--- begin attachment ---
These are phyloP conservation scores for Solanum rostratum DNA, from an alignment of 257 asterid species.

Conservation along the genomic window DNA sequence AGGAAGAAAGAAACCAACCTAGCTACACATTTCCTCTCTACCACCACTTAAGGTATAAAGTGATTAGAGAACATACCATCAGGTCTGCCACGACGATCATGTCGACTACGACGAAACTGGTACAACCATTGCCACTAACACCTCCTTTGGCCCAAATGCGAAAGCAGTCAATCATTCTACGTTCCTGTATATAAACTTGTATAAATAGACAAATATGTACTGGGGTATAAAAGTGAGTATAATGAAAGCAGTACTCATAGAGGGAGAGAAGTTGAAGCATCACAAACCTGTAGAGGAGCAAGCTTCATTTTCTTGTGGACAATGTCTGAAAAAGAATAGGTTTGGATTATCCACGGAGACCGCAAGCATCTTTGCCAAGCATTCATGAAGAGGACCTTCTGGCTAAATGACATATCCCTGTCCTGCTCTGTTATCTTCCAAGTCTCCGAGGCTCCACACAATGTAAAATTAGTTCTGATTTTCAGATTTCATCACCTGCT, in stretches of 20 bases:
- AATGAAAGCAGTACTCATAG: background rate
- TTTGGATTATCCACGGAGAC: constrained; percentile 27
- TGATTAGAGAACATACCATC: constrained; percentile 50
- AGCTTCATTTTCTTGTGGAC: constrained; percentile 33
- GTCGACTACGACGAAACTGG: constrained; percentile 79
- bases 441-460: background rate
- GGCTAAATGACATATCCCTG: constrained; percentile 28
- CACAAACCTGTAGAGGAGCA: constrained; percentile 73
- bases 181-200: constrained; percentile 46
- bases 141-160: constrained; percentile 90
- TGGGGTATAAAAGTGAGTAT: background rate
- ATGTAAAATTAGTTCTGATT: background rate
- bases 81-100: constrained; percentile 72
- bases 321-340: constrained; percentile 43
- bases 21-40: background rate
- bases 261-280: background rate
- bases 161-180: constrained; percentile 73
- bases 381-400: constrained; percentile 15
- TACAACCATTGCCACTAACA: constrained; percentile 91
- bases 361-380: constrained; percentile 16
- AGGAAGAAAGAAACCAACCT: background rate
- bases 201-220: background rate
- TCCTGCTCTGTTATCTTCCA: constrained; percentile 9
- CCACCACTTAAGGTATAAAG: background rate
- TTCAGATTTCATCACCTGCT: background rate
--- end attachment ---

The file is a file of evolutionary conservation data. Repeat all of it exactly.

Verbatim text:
These are phyloP conservation scores for Solanum rostratum DNA, from an alignment of 257 asterid species.

Conservation along the genomic window DNA sequence AGGAAGAAAGAAACCAACCTAGCTACACATTTCCTCTCTACCACCACTTAAGGTATAAAGTGATTAGAGAACATACCATCAGGTCTGCCACGACGATCATGTCGACTACGACGAAACTGGTACAACCATTGCCACTAACACCTCCTTTGGCCCAAATGCGAAAGCAGTCAATCATTCTACGTTCCTGTATATAAACTTGTATAAATAGACAAATATGTACTGGGGTATAAAAGTGAGTATAATGAAAGCAGTACTCATAGAGGGAGAGAAGTTGAAGCATCACAAACCTGTAGAGGAGCAAGCTTCATTTTCTTGTGGACAATGTCTGAAAAAGAATAGGTTTGGATTATCCACGGAGACCGCAAGCATCTTTGCCAAGCATTCATGAAGAGGACCTTCTGGCTAAATGACATATCCCTGTCCTGCTCTGTTATCTTCCAAGTCTCCGAGGCTCCACACAATGTAAAATTAGTTCTGATTTTCAGATTTCATCACCTGCT, in stretches of 20 bases:
- AATGAAAGCAGTACTCATAG: background rate
- TTTGGATTATCCACGGAGAC: constrained; percentile 27
- TGATTAGAGAACATACCATC: constrained; percentile 50
- AGCTTCATTTTCTTGTGGAC: constrained; percentile 33
- GTCGACTACGACGAAACTGG: constrained; percentile 79
- bases 441-460: background rate
- GGCTAAATGACATATCCCTG: constrained; percentile 28
- CACAAACCTGTAGAGGAGCA: constrained; percentile 73
- bases 181-200: constrained; percentile 46
- bases 141-160: constrained; percentile 90
- TGGGGTATAAAAGTGAGTAT: background rate
- ATGTAAAATTAGTTCTGATT: background rate
- bases 81-100: constrained; percentile 72
- bases 321-340: constrained; percentile 43
- bases 21-40: background rate
- bases 261-280: background rate
- bases 161-180: constrained; percentile 73
- bases 381-400: constrained; percentile 15
- TACAACCATTGCCACTAACA: constrained; percentile 91
- bases 361-380: constrained; percentile 16
- AGGAAGAAAGAAACCAACCT: background rate
- bases 201-220: background rate
- TCCTGCTCTGTTATCTTCCA: constrained; percentile 9
- CCACCACTTAAGGTATAAAG: background rate
- TTCAGATTTCATCACCTGCT: background rate